Gorgeous pixelated depictions of nature in urban settings by Theresa Himmer created out of thousands of sequins.
We first featured Klaas Van der Linden’s dark and mysterious paintings last year. I’m happy to say that Klaas is back with a new batch of work that raises the bar with intricate detail, epic narratives, and beautiful brush work. Just check out the patterning and eyeballs on the image above… Amazing!
Illustration and design studio Brosmind created a series of illustrations that peeks under the surface. The series depicts 20 characters and what really goes on inside their bodies according to the wild imagination of the studio. Food, organs, pianos, even entire cities inhabit the bodies of each strange character. The series illustrates a curiosity for inner workings. Via the series’ statement, Brosmind says:
“We’ve been always passionate about how things work, and that’s why we created this project. A collection of 20 characters that are opening themselves with the help of a young Lydia Lopez (our lovely main character from our latest project SHE ).”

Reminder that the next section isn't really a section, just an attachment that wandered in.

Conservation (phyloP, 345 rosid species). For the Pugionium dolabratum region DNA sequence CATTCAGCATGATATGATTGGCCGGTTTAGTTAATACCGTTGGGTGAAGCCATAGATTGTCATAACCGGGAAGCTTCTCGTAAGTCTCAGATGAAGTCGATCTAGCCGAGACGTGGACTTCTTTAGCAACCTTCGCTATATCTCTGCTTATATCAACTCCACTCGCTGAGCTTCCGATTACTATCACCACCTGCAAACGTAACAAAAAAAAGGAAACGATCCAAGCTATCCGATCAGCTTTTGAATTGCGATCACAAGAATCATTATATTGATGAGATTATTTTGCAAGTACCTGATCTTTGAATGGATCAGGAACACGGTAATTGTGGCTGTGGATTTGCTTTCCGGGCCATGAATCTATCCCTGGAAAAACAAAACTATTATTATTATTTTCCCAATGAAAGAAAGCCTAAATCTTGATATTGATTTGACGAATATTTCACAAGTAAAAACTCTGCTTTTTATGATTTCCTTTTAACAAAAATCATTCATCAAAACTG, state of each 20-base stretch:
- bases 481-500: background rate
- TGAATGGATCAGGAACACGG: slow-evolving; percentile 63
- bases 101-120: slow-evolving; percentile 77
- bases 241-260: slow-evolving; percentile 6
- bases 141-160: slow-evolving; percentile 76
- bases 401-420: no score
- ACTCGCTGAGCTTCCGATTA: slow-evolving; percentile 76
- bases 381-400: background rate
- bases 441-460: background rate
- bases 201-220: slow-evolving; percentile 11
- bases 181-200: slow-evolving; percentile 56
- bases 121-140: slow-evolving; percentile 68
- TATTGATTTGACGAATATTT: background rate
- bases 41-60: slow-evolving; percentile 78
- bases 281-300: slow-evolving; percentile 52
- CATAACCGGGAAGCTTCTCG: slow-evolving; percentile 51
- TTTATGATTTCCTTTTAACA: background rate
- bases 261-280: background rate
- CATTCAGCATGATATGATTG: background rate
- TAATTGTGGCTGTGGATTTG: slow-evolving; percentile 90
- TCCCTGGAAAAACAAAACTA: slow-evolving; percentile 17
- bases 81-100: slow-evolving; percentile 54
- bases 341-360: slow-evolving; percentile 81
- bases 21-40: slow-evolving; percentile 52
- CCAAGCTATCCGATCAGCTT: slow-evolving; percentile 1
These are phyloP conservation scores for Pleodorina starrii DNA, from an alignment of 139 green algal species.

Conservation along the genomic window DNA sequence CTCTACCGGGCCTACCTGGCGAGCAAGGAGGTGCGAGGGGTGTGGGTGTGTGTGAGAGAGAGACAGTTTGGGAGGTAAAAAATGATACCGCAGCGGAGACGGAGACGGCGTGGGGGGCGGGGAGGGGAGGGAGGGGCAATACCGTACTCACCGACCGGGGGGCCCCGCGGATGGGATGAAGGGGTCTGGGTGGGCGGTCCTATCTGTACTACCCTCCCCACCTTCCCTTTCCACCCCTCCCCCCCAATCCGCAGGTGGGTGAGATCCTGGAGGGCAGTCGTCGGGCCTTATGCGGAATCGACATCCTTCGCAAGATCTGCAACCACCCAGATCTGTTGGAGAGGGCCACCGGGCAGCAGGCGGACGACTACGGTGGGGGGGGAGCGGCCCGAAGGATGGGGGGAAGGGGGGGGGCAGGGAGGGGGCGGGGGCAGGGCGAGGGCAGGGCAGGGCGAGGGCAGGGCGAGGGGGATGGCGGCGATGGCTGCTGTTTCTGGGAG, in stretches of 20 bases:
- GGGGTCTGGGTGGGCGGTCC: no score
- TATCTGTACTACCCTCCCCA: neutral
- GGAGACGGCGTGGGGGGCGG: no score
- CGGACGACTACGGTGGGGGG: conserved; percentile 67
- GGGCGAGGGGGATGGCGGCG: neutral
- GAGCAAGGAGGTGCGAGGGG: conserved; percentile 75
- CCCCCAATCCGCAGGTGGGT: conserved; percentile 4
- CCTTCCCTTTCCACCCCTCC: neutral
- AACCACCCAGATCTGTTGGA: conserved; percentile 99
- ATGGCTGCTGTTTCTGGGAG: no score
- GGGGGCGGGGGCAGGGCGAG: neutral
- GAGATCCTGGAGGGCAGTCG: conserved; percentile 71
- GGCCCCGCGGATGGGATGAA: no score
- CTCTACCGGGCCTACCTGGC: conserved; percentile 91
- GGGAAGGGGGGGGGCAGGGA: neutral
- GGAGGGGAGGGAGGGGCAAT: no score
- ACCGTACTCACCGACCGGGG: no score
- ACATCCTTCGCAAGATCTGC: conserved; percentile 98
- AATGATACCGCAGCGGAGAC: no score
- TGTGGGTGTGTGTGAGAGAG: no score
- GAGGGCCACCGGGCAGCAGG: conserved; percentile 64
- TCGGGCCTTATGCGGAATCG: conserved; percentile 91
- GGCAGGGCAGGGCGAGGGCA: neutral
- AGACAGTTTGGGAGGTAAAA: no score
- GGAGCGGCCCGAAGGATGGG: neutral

Few images of dogs can capture the magical abandon with which they move and express themselves, but the photographer and animal care expert Carli Davidson has done just that with Shake, a delightful series composed of high-speed, freeze-frame captures of canines mid-shake. Each shot miraculously pinpoints the moment of release; a wakeful stretch, the passionate freedom from a wet, unpleasant bath.
The photographs are comical for the strange elasticity of skin and fur, which seem wobble and move according not to the laws of physics but to the emotional governance of the animals; blissfully, floppy puppy ears swing from tiny heads, as if to take flight from the body. Similarly, hungry, drooling lips express the subject’s uncontrollable excitement.
Within Davidson’s humor lies a beautiful reverence for the canine subjects. The miracle of the animals’ instinctual motion creates sweeping, mystical swirls across the frame; drool, fur, and flesh move in tandem. Eyes open wide with the ecstatic motion of loose skin, and a Komondor’s dreadlocked hair swirls about like Medusa’s wild snakes. After a bath, water droplets and strands of shedding fur compose a starry cosmic landscape, lit radiantly against a black backdrop.